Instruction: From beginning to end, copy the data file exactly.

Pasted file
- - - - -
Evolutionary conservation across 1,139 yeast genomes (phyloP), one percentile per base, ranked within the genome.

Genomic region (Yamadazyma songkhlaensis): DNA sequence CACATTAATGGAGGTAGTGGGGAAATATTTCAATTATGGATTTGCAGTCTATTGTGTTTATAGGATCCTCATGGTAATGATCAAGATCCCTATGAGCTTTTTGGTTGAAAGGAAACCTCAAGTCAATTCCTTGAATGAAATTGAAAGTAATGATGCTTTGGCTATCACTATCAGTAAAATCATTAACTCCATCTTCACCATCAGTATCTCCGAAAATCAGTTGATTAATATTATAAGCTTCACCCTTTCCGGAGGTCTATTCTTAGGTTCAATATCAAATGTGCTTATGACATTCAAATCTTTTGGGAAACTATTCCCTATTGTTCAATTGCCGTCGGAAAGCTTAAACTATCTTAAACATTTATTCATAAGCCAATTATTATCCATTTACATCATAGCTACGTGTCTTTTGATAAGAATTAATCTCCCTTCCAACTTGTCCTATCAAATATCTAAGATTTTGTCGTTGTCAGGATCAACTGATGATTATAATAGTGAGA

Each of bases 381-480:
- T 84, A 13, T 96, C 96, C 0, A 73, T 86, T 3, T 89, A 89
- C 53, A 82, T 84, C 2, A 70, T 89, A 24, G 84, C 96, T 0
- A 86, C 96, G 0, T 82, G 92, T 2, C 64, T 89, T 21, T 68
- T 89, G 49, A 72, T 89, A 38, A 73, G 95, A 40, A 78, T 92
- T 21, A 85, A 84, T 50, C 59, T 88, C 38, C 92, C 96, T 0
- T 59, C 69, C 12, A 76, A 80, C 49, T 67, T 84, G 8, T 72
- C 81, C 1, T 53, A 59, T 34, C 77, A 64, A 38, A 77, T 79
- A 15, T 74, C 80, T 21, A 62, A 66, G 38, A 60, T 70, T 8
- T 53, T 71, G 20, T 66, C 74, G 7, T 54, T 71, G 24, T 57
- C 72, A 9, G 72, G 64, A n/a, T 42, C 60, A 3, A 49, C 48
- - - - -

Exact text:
Evolutionary conservation across 1,139 yeast genomes (phyloP), one percentile per base, ranked within the genome.

Genomic region (Yamadazyma songkhlaensis): DNA sequence CACATTAATGGAGGTAGTGGGGAAATATTTCAATTATGGATTTGCAGTCTATTGTGTTTATAGGATCCTCATGGTAATGATCAAGATCCCTATGAGCTTTTTGGTTGAAAGGAAACCTCAAGTCAATTCCTTGAATGAAATTGAAAGTAATGATGCTTTGGCTATCACTATCAGTAAAATCATTAACTCCATCTTCACCATCAGTATCTCCGAAAATCAGTTGATTAATATTATAAGCTTCACCCTTTCCGGAGGTCTATTCTTAGGTTCAATATCAAATGTGCTTATGACATTCAAATCTTTTGGGAAACTATTCCCTATTGTTCAATTGCCGTCGGAAAGCTTAAACTATCTTAAACATTTATTCATAAGCCAATTATTATCCATTTACATCATAGCTACGTGTCTTTTGATAAGAATTAATCTCCCTTCCAACTTGTCCTATCAAATATCTAAGATTTTGTCGTTGTCAGGATCAACTGATGATTATAATAGTGAGA

Each of bases 381-480:
- T 84, A 13, T 96, C 96, C 0, A 73, T 86, T 3, T 89, A 89
- C 53, A 82, T 84, C 2, A 70, T 89, A 24, G 84, C 96, T 0
- A 86, C 96, G 0, T 82, G 92, T 2, C 64, T 89, T 21, T 68
- T 89, G 49, A 72, T 89, A 38, A 73, G 95, A 40, A 78, T 92
- T 21, A 85, A 84, T 50, C 59, T 88, C 38, C 92, C 96, T 0
- T 59, C 69, C 12, A 76, A 80, C 49, T 67, T 84, G 8, T 72
- C 81, C 1, T 53, A 59, T 34, C 77, A 64, A 38, A 77, T 79
- A 15, T 74, C 80, T 21, A 62, A 66, G 38, A 60, T 70, T 8
- T 53, T 71, G 20, T 66, C 74, G 7, T 54, T 71, G 24, T 57
- C 72, A 9, G 72, G 64, A n/a, T 42, C 60, A 3, A 49, C 48